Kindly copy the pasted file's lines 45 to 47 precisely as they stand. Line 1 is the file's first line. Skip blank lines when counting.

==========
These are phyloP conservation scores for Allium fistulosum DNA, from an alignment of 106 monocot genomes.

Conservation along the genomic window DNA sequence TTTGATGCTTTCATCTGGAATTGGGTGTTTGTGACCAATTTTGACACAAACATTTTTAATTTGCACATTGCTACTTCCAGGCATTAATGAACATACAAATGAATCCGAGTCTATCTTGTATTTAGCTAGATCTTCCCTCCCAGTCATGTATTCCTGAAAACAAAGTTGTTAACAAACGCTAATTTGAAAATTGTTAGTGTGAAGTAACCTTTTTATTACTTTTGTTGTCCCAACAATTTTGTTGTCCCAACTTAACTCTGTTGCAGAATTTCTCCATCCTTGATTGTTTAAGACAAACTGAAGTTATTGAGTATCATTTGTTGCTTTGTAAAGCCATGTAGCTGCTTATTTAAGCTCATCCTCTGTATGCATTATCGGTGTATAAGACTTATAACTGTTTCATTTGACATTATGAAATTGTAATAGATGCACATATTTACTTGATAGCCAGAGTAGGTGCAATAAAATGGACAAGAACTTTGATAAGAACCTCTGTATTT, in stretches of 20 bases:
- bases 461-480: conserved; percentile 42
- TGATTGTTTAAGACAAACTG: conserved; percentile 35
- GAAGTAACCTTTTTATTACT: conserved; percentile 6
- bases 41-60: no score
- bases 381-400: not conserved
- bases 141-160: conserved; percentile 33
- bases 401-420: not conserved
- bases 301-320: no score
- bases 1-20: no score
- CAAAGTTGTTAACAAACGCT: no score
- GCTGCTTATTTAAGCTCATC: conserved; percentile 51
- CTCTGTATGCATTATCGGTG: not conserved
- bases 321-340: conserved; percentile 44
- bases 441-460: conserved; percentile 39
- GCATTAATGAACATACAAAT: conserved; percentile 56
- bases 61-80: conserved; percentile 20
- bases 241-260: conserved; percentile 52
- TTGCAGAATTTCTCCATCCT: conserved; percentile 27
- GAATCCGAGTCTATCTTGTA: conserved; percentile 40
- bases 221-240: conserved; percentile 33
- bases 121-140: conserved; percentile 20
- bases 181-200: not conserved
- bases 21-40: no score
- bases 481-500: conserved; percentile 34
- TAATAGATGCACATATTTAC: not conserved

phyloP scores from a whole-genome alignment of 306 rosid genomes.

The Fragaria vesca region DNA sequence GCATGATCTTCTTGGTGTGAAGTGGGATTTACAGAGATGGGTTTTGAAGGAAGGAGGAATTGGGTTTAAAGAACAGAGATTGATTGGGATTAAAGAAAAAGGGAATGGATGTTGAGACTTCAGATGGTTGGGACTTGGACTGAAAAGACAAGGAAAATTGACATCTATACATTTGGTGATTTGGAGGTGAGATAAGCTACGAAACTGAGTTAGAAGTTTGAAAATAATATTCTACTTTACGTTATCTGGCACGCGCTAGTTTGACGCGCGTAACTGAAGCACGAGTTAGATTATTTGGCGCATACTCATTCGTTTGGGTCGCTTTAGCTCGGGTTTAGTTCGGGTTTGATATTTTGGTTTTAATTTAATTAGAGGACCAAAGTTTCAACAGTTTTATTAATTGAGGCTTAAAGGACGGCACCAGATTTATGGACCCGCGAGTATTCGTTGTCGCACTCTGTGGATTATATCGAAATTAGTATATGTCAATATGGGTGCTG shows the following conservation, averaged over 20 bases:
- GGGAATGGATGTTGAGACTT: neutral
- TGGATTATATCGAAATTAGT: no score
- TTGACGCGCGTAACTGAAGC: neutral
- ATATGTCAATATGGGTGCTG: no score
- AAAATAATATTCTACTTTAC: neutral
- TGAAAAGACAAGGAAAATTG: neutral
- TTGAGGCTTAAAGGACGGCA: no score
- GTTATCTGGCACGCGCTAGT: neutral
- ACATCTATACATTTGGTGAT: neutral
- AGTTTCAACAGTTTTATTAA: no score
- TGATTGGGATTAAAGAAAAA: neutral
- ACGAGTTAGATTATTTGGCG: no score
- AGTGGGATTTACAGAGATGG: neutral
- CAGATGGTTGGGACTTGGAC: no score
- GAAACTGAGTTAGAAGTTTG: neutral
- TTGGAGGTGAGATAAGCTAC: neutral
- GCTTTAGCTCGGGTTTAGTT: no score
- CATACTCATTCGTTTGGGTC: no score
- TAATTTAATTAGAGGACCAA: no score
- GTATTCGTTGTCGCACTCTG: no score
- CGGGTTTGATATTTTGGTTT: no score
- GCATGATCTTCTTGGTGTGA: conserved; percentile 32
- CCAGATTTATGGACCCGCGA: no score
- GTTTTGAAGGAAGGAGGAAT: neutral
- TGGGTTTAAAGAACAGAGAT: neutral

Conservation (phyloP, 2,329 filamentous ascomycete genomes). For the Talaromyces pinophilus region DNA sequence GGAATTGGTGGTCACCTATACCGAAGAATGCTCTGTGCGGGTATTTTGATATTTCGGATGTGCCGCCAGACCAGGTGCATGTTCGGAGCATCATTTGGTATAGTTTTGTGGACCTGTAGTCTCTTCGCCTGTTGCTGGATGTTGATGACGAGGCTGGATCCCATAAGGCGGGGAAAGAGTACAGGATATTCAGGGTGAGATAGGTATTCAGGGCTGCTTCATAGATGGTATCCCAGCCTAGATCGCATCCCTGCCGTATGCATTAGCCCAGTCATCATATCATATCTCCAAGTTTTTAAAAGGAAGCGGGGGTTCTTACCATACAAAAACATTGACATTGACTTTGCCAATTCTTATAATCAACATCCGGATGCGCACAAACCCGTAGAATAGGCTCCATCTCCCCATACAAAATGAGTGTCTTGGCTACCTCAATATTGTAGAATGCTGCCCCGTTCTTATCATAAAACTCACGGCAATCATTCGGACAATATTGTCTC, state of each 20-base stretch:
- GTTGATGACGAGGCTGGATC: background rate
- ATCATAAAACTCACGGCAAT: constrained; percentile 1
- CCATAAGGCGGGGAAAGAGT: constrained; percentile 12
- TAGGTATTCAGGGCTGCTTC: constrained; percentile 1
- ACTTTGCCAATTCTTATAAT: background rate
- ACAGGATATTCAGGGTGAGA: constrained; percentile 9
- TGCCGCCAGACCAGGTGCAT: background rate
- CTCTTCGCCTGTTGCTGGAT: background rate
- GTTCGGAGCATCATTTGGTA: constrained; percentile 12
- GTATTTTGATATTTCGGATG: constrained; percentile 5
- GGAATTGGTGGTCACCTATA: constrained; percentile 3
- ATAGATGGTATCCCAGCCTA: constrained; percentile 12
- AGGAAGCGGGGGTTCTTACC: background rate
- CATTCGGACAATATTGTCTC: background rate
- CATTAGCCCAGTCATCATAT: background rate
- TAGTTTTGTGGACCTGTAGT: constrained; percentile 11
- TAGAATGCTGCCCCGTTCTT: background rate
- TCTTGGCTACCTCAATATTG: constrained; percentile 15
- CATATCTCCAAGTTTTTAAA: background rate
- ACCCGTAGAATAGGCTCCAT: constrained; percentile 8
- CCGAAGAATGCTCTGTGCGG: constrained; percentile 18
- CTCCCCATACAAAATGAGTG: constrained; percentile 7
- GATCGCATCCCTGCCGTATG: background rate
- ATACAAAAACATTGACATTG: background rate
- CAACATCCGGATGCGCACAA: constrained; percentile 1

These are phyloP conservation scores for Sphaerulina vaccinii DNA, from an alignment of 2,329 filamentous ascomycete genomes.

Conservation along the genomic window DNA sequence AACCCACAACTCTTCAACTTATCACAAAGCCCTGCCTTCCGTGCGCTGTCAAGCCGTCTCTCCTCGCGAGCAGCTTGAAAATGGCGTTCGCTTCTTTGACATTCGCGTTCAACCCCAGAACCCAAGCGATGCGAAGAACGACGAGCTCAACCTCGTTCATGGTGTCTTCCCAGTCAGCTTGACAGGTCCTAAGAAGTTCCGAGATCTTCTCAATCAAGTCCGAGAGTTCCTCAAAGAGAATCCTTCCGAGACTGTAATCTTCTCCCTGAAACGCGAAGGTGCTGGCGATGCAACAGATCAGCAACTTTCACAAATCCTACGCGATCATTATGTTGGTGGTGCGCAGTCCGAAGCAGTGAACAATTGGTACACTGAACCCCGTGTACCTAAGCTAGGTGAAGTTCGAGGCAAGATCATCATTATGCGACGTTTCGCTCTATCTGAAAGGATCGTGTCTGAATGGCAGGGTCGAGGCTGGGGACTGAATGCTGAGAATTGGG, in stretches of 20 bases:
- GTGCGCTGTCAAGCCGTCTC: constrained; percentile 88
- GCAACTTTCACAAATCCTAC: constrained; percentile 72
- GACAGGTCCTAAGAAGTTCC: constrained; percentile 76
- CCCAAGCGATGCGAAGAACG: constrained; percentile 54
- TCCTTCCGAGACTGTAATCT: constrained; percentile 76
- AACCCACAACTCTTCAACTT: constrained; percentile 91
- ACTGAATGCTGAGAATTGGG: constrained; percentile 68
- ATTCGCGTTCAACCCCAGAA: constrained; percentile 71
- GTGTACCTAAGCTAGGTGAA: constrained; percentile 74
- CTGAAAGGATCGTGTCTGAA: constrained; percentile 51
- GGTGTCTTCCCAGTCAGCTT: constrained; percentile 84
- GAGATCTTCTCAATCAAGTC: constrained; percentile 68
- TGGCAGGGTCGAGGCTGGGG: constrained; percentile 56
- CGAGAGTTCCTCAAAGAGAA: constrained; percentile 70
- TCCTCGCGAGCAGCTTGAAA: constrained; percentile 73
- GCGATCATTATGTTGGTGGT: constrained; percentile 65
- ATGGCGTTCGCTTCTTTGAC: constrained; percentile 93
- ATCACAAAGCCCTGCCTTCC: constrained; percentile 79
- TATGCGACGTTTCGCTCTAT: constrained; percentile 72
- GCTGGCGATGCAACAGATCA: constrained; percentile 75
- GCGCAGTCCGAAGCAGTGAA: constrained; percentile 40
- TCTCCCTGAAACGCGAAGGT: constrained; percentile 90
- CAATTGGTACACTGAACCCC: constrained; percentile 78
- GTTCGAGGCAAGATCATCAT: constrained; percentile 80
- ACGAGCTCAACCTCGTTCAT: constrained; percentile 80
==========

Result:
- TTGGAGGTGAGATAAGCTAC: neutral
- GCTTTAGCTCGGGTTTAGTT: no score
- CATACTCATTCGTTTGGGTC: no score